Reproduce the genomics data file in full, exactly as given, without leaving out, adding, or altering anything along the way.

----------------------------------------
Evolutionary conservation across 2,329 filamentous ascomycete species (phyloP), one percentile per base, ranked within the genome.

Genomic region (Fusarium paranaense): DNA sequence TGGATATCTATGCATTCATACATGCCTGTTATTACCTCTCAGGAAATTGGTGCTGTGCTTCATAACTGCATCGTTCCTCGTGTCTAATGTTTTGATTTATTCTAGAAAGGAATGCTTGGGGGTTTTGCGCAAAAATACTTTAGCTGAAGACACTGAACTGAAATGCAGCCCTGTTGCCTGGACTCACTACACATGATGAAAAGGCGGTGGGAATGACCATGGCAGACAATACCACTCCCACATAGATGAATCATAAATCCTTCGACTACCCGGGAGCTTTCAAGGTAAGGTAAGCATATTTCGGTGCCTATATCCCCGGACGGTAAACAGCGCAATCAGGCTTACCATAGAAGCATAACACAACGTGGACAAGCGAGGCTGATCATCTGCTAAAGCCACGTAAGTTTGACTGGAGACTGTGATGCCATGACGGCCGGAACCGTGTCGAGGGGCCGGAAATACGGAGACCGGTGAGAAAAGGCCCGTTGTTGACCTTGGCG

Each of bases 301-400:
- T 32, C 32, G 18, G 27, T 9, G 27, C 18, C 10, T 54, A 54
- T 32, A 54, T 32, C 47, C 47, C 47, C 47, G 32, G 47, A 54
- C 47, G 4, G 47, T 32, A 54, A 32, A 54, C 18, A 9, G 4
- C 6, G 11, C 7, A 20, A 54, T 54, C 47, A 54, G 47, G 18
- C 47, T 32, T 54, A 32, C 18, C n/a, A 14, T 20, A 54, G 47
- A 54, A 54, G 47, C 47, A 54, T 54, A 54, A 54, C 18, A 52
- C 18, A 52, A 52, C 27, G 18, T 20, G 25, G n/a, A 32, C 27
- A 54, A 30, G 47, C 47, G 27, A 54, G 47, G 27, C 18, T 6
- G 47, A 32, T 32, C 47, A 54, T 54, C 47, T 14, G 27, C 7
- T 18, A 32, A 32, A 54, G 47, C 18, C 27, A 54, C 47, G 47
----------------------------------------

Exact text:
Evolutionary conservation across 2,329 filamentous ascomycete species (phyloP), one percentile per base, ranked within the genome.

Genomic region (Fusarium paranaense): DNA sequence TGGATATCTATGCATTCATACATGCCTGTTATTACCTCTCAGGAAATTGGTGCTGTGCTTCATAACTGCATCGTTCCTCGTGTCTAATGTTTTGATTTATTCTAGAAAGGAATGCTTGGGGGTTTTGCGCAAAAATACTTTAGCTGAAGACACTGAACTGAAATGCAGCCCTGTTGCCTGGACTCACTACACATGATGAAAAGGCGGTGGGAATGACCATGGCAGACAATACCACTCCCACATAGATGAATCATAAATCCTTCGACTACCCGGGAGCTTTCAAGGTAAGGTAAGCATATTTCGGTGCCTATATCCCCGGACGGTAAACAGCGCAATCAGGCTTACCATAGAAGCATAACACAACGTGGACAAGCGAGGCTGATCATCTGCTAAAGCCACGTAAGTTTGACTGGAGACTGTGATGCCATGACGGCCGGAACCGTGTCGAGGGGCCGGAAATACGGAGACCGGTGAGAAAAGGCCCGTTGTTGACCTTGGCG

Each of bases 301-400:
- T 32, C 32, G 18, G 27, T 9, G 27, C 18, C 10, T 54, A 54
- T 32, A 54, T 32, C 47, C 47, C 47, C 47, G 32, G 47, A 54
- C 47, G 4, G 47, T 32, A 54, A 32, A 54, C 18, A 9, G 4
- C 6, G 11, C 7, A 20, A 54, T 54, C 47, A 54, G 47, G 18
- C 47, T 32, T 54, A 32, C 18, C n/a, A 14, T 20, A 54, G 47
- A 54, A 54, G 47, C 47, A 54, T 54, A 54, A 54, C 18, A 52
- C 18, A 52, A 52, C 27, G 18, T 20, G 25, G n/a, A 32, C 27
- A 54, A 30, G 47, C 47, G 27, A 54, G 47, G 27, C 18, T 6
- G 47, A 32, T 32, C 47, A 54, T 54, C 47, T 14, G 27, C 7
- T 18, A 32, A 32, A 54, G 47, C 18, C 27, A 54, C 47, G 47